Okay, I'm going to have to call a draw for this category. Yes, you might be laughing at my statement that both games are on an equal pegging technically, but considering their respective platforms, they are. Both games run at epic speeds. Both are silky smooth and never drop a single one of their sixty frames per second. And they both push the hardware by flipping and spinning vast amounts of 3D track-side scenery around. Wipeout is in HD because it can be. F-Zero isn't because it can't be. Simple as that.
Wipeout has a cool as hell 3D photo manipulation tool. F-Zero has the last-gen equivalent in a multi-camera replay mode. Wipeout has explosions full of gleaming particle effects. F-Zero manages a whole THIRTY cars at a time, each with aggressive AI, and does four-player on-screen multiplayer. Everything one does, the other has an equivalent. Applause to both games then.
Winner: It's a draw
Here's where things get a little trickier to call. You see Wipeout HD, like all of its predecessors, makes stunning use of contemporary dance music to create a juice- up feel that's very hard to write off. Playing it today, the ambience is perfect. But the problem is tomorrow.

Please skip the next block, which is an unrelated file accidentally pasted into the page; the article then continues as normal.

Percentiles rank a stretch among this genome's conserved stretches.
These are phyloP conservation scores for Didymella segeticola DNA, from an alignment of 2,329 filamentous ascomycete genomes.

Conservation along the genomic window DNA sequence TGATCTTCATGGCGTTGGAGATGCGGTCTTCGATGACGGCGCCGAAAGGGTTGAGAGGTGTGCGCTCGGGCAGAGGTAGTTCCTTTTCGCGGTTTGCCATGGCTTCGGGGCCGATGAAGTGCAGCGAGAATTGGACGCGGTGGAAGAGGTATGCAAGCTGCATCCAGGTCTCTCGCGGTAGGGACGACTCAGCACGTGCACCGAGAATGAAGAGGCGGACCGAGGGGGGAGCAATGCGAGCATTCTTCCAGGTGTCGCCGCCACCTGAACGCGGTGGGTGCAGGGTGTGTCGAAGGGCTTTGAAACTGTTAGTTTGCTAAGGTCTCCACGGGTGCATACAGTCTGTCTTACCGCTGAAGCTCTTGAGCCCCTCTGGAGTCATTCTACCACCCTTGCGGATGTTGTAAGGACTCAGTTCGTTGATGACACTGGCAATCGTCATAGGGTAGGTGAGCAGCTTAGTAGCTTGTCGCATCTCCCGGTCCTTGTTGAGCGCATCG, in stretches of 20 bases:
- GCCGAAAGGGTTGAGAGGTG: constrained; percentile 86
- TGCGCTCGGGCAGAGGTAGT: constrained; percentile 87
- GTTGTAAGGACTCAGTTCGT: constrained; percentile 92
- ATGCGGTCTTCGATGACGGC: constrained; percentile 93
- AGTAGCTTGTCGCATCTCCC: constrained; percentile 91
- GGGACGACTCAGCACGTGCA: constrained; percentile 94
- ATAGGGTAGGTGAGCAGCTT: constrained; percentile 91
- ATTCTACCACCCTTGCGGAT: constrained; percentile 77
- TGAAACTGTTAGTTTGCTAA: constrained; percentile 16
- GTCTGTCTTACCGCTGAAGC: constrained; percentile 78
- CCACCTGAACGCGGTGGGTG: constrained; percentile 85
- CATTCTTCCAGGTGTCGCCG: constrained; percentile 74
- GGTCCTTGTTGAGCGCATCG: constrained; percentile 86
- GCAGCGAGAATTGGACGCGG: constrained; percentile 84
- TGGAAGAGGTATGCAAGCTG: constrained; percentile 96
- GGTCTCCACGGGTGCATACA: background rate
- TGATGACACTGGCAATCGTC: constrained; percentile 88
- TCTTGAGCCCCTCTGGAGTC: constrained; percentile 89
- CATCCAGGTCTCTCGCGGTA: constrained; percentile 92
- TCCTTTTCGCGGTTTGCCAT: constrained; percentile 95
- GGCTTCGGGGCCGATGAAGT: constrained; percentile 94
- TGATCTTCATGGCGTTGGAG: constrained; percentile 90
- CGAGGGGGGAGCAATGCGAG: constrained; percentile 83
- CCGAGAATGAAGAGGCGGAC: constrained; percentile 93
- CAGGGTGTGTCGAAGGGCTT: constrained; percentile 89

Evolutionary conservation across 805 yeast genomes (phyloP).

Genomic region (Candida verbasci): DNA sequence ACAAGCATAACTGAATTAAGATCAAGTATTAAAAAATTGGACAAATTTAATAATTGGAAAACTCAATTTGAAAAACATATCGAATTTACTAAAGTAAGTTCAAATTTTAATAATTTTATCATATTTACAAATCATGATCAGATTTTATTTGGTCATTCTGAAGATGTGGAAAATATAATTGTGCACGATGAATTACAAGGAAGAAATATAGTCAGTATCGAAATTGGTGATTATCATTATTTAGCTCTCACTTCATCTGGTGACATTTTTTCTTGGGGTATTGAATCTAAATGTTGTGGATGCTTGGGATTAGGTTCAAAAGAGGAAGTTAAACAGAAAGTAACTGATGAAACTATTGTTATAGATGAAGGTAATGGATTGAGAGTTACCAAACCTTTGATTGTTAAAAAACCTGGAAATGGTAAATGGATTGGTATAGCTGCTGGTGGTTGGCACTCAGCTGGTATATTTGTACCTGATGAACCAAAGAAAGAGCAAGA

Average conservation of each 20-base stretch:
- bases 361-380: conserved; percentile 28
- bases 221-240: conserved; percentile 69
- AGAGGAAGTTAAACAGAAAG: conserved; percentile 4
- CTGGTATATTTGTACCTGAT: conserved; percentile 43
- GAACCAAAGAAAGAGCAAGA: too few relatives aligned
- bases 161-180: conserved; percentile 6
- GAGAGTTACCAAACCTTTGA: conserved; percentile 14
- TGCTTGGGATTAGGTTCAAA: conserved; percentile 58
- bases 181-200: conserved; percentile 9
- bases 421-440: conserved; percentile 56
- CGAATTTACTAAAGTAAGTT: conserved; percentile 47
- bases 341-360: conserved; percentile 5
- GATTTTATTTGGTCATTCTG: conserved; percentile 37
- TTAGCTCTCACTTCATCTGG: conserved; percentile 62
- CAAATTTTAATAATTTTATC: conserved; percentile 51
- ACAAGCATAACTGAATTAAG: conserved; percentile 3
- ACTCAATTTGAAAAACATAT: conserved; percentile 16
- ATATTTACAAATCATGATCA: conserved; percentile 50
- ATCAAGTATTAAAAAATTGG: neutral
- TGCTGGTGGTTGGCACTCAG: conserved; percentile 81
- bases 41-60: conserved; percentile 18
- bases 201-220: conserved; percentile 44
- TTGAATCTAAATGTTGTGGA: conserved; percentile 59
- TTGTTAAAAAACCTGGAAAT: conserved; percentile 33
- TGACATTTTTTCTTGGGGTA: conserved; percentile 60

The thing is, dance music dates faster than any other genre, and what makes the game fresh now will probably make it more than a bit cheesy in a year or two. Just go back and play Wipeout 2097 if you need proof of that. Of course, HD has the bonus of custom soundtracks, so it gets points for that, but we're talking about the standalone games here.
F-Zero's tunes on the other hand, while a little more 'videogamey', remain fresh for that very reason. Created in their own aesthetic without regard for contemporary musical fads, they're a screamingly invigorating blend of dance beats, chugging metal guitar and jubilantly wailing solos. And in another advantage over Wipeout, each tune is tied to its own racetrack, meaning that every note and sound suits the atmosphere of the gameplay perfectly. In Wipeout HD, one size fits all.
Frankly, every tune is a killer and I haven't got the room or the time to post videos of them all, so I've just picked out a couple of my personal favourites. You can get a feel for the rest on Youtube. In the video above you'll find the glorious breakbeat jazz madness of Casino Loop, and the beautiful moment that the original SNES Mute City theme unexpectedly kicks in during the second lap of its GC descendant. To use a highly professional, journalistic description, the first time I ever played GX, the heart-threatening adrenalin and sheer brilliance of the game turned that little surprise into one of the most joyously air-punching, "F*CKING COME ON!" moments of my entire gaming career.
Winner: F-Zero GX